Handedness in Tennis
All of this has made me curious about “handedness” in tennis. In sports such as baseball, golf and hockey, which all require us to hit an object with two hands on a stick, we get to choose which side of the body we’ll hit from. In tennis, we automatically have to hit a two-hander from the opposite side that we hit our forehands with. I think it’s possible that some of us would naturally hit a two-hander from the same side as our forehands given the choice, but of course this wouldn’t make any sense.
In fact I’m wondering if some of the pros who hit one-handers are simply, like me, extremely right-hand dominant and don’t want to be hitting the ball with their left hands. In this interview, Roger Federer says “me neither” when the interviewer admits he can’t hit a two-handed backhand. Perhaps, for some, the choice isn’t really strategic at all but rather capitalizing on natural tendencies.
And if you happen to fall into the category of having a very uncoordinated left hand, and the one-hander feels more natural to you than a left-handed forehand in Yandell’s test, then maybe it would be wise to either adopt Yandell’s bent-straight two-hander formation, or maybe even test-drive a one-hander.
I thought the transition would be difficult, but the one-hander feels so much more natural to me that after only two months it already feels more like a weapon than a liability – something I could never say about my two-hander – and I’m excited to see how it progresses from here.
Also, remember that pros start tennis early and practice a lot so can likely develop a good deal of coordination in their non-dominant hands. In my opinion, adults starting tennis a little later on, who spend only a tiny fraction of the time practicing that pros do, need to choose strokes and strategies that capitalize on their strengths, or they could be fighting an uphill battle.
Remember that experts are often good at things despite their less-than-ideal habits, not because of them, simply because they’ve practiced so much that they’ve found a way to work around some poor technique or tendency.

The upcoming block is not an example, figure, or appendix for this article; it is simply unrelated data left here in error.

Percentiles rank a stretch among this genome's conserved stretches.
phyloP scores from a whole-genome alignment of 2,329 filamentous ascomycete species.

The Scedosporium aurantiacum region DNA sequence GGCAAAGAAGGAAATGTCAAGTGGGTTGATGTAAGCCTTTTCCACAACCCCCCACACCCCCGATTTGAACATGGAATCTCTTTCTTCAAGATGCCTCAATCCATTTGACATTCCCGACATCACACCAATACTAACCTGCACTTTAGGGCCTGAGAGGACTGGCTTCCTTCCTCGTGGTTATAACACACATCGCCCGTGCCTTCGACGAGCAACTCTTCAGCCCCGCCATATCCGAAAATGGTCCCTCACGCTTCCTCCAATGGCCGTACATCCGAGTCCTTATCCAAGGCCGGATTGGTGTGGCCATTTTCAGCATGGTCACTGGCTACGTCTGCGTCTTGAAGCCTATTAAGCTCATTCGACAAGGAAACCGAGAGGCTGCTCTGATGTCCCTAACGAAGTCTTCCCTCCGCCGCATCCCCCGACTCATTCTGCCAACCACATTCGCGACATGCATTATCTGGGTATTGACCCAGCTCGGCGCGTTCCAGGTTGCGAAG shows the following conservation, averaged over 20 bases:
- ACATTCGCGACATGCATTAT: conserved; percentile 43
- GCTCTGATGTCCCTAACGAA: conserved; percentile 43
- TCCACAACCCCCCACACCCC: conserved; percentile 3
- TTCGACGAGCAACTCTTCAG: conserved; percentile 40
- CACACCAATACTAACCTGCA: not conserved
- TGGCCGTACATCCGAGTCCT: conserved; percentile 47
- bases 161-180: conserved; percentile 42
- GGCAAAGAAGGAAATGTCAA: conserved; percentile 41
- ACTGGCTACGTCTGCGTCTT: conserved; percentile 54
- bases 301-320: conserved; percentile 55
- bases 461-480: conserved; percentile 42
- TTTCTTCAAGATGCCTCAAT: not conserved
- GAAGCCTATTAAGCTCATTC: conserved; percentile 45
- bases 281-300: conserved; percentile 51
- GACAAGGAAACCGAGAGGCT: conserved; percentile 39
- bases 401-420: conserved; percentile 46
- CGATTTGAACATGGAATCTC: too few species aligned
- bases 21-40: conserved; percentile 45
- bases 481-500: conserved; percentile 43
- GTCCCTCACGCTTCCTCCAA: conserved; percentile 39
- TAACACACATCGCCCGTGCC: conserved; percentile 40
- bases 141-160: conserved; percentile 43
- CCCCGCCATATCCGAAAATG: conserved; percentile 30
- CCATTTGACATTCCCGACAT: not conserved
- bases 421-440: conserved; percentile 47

I’m by no means saying that the two-hander is the unnatural choice for all very right-hand dominant people. Rather, there might be some people (late starters in particular) who can make it work for them because of the time and effort they’ve put in, but would have had an easier time, and perhaps a more effective backhand stroke, had they chosen the one-hander. Based on my experience I think this is true for me and I’m curious about whether it’s true for others too.
If you have children, perhaps it would be wise to let them choose how they hit their shots (i.e. which hand to hit the forehand with and whether to hit the backhand with one hand or two) based on how they feel rather than which one you think is better suited to the modern game.
There could be an advantage strategically to playing left handed, but according to Dr. Mininder Kocher, the associate director of sports medicine at Boston Children’s Hospital, interviewed in this NY Times article, people can be trained to override their natural handedness, but he doesn’t recommend it, and says:
I think forcing someone who has a natural handedness to write or play tennis with their other hand may be counterproductive, as it may lead to learning issues, confusion and decreased performance.
My only regret about my switch to the one-hander is that I didn’t do it sooner.
I sometimes feel I’ve wasted three years practicing a shot I’ll never use again and am saddened when I think about where my one-hander could be today had I used it from the beginning. But I remind myself that tennis is a learning process and our games are ever-evolving. Plus, knowing how bad my two-hander was makes me much more happy and relaxed about my one-hander. When I miss a few I can always remind myself that I would have missed many more with two hands on the racquet.
I’d love to hear your thoughts. I’ll be posting more on my one-handed backhand transition with video analysis too.